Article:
Any way about it, there’s an invisible world of social etiquette out there, and we only know it because someone along the way taught us how they learned we, as humans, are supposed to act.
Many manners make sense, like holding the door for someone. It’s friendly, helpful, and just plain polite! Covering your mouth when you sneeze falls into the same category. Other rules, like holding a spoon a certain way, we follow just because we’ve been conditioned and have fallen into habits.
If you really think about certain manners and why we continue to follow them, you may be left scratching your head. Here are a few common bits of etiquette, a little history, and whether or not they’re really functional in today’s society.
1) The man walks on the left side of the woman
This rule wasn’t always the case. Back in medieval times, the man walked on the right. This was because his sword was on the left and could pull it out with less complication if they encountered danger.
This changed when swords were no longer the weapon of choice and streets had more traffic. Horses led to carriages, wagons, then automobiles. A man now walked on the woman’s left to protect her the dangers of the road and shield her from puddle splashes.
Also, before indoor plumbing, many city dwellers emptied their bedpans out the upper story bedroom windows. The arc of the falling urine and debris would fall upon the person on the outside edge of the sidewalk below. Golden shower! Yay!
Is this important anymore? Yes if you’re walking down rainy streets. No if the female gets upset about gender roles. And a big ‘do what the fuck ever’ if people are slinging last night’s piss from upstairs windows!
2) Saying “Bless you”, or ‘Gesundheit’ after someone sneezes
It was once thought that a sneeze left an empty place in a human’s soul. This void could then be inhabited by crafty demons or evil spirits. Saying “Bless you.” to someone who sneezed was the logical thing to do to help prevent evil from getting in.
Gesundheit is a non-religious way to show positive wishes to a sneezer. It means health. If someone is sneezing, perhaps they’re sick. This makes more sense, I guess, than evil spirits infiltrating ones soul. But, if the sneezer is susceptible to evil spirits, “Bless you.” is probably a better bet!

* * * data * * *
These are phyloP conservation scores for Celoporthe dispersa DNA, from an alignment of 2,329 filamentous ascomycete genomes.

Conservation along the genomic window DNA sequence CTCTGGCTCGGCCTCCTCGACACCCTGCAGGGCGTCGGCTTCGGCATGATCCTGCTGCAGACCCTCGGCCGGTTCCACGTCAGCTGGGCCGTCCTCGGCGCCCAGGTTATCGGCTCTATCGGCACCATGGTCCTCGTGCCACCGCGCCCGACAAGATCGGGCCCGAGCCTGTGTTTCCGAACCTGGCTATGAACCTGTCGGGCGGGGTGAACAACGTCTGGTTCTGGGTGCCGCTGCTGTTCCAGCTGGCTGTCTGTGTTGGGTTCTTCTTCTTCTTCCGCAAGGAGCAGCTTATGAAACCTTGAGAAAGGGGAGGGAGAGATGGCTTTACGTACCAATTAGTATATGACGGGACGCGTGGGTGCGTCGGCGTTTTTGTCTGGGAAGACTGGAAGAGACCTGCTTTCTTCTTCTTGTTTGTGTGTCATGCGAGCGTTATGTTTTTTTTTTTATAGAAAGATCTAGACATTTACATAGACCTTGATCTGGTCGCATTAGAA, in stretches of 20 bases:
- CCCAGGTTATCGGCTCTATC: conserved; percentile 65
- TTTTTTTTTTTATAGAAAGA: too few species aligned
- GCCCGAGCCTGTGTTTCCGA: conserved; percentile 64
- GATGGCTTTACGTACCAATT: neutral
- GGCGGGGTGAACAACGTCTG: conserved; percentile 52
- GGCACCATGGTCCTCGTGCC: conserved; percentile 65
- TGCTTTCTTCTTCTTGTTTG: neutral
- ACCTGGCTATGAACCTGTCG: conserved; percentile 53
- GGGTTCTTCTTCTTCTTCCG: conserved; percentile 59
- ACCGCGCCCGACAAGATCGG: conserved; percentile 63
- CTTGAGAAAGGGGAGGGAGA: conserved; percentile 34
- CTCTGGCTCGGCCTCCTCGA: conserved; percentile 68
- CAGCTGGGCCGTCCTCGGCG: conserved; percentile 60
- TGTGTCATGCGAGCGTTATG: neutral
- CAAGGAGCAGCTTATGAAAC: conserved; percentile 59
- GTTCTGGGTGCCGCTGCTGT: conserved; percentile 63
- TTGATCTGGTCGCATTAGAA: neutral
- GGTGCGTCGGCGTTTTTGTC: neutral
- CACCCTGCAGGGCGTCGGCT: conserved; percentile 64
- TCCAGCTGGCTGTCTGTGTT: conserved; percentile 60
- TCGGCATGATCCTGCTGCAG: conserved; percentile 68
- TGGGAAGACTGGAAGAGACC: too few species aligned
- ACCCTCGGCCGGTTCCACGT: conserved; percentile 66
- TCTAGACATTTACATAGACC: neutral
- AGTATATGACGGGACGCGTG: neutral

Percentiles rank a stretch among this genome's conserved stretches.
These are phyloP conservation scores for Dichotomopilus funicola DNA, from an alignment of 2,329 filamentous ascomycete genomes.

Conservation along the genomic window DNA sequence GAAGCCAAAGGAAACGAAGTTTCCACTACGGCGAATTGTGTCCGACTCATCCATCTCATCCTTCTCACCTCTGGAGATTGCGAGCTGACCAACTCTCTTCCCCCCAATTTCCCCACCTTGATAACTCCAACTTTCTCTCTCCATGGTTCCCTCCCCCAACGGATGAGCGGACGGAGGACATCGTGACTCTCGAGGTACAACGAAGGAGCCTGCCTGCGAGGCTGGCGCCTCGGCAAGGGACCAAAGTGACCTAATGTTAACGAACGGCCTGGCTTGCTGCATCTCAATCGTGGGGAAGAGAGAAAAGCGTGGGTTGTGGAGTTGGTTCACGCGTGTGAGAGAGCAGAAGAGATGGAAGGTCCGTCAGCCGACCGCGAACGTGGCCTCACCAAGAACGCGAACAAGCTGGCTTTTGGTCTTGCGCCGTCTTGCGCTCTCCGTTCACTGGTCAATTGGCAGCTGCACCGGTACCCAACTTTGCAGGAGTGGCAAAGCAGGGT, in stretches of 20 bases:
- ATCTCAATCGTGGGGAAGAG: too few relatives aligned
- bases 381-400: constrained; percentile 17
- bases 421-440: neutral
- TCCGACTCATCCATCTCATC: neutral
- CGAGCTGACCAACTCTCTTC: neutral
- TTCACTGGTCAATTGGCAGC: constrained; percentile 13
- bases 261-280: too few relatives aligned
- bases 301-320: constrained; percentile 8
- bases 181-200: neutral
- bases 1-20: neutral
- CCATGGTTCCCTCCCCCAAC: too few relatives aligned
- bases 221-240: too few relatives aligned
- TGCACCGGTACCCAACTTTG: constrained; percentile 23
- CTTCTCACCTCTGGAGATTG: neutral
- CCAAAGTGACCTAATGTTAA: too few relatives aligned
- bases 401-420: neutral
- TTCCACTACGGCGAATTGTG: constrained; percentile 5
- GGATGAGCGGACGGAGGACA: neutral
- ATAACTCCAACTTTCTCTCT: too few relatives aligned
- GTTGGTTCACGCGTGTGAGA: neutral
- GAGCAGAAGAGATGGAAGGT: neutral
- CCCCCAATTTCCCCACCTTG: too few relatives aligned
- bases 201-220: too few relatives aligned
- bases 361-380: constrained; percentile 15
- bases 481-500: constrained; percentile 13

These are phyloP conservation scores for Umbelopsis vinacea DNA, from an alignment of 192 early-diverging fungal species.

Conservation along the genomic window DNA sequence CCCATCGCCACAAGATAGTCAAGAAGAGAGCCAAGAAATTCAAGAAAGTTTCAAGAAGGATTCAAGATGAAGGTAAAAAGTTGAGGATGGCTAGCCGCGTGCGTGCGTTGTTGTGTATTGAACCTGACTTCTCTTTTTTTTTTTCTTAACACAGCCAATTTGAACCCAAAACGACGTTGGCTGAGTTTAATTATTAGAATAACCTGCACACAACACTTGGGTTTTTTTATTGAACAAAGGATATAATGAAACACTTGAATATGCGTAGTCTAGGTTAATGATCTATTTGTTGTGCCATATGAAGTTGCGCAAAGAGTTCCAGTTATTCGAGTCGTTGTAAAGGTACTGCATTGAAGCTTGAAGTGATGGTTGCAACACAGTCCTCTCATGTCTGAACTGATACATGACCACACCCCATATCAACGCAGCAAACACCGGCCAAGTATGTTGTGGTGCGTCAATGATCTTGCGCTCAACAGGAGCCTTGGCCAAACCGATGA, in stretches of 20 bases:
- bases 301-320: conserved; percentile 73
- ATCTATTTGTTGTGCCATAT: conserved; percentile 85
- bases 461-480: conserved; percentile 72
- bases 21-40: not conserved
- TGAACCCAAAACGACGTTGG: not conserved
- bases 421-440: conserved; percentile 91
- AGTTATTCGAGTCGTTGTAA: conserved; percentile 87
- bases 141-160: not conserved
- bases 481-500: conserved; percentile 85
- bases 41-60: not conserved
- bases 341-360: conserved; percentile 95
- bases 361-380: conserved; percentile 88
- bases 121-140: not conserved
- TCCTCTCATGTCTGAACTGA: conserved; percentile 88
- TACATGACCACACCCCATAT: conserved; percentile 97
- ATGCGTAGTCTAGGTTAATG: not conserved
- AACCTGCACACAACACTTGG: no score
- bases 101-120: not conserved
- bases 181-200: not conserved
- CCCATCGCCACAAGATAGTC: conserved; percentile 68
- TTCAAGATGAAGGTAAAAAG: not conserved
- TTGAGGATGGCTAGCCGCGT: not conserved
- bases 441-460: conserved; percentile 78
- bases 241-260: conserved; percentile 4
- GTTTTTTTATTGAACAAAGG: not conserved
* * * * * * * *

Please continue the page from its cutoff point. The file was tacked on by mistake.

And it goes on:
Is this important anymore? No to the people who are obsessed with loudly blessing every sneezing person within earshot. You’re blessing them for your own ego folks! It’s fine, however, for everyone else.
3) Being swift as you cross a street
Crossing a street slowly is usually, but not strictly limited to, a teenage boy thing. It’s not only a rebellious act, but it’s also a power play. All the people with cars and licenses have to follow the rules and street-crossers know it. It’s a big ‘up yours’ from the folks without the ability to drive to all of those who do!
We’ve been taught to never hang out in the middle of the street. This is common sense. You’ll live longer if you follow this piece of social etiquette.
Is this important anymore? Yes! It has a direct effect on safety and the flow of traffic. Plus, you won’t look like an inconsiderate bastard!
People generally don’t like being around folks with poor manners. It’s embarrassing and unpleasant. On the other hand, most of us would rather hang out with people on the cruder side, than with those who follow every manner in the book, then judge us for not following suit.
We’ll be revisiting this concept; what manners are relevant and which ones can be chucked. In the meantime, please comment! Also, think about it next time you stand as someone sits at your table, or you frown because someone cuts their meat with their knife in the wrong hand. You may be upsetting yourself for no reason!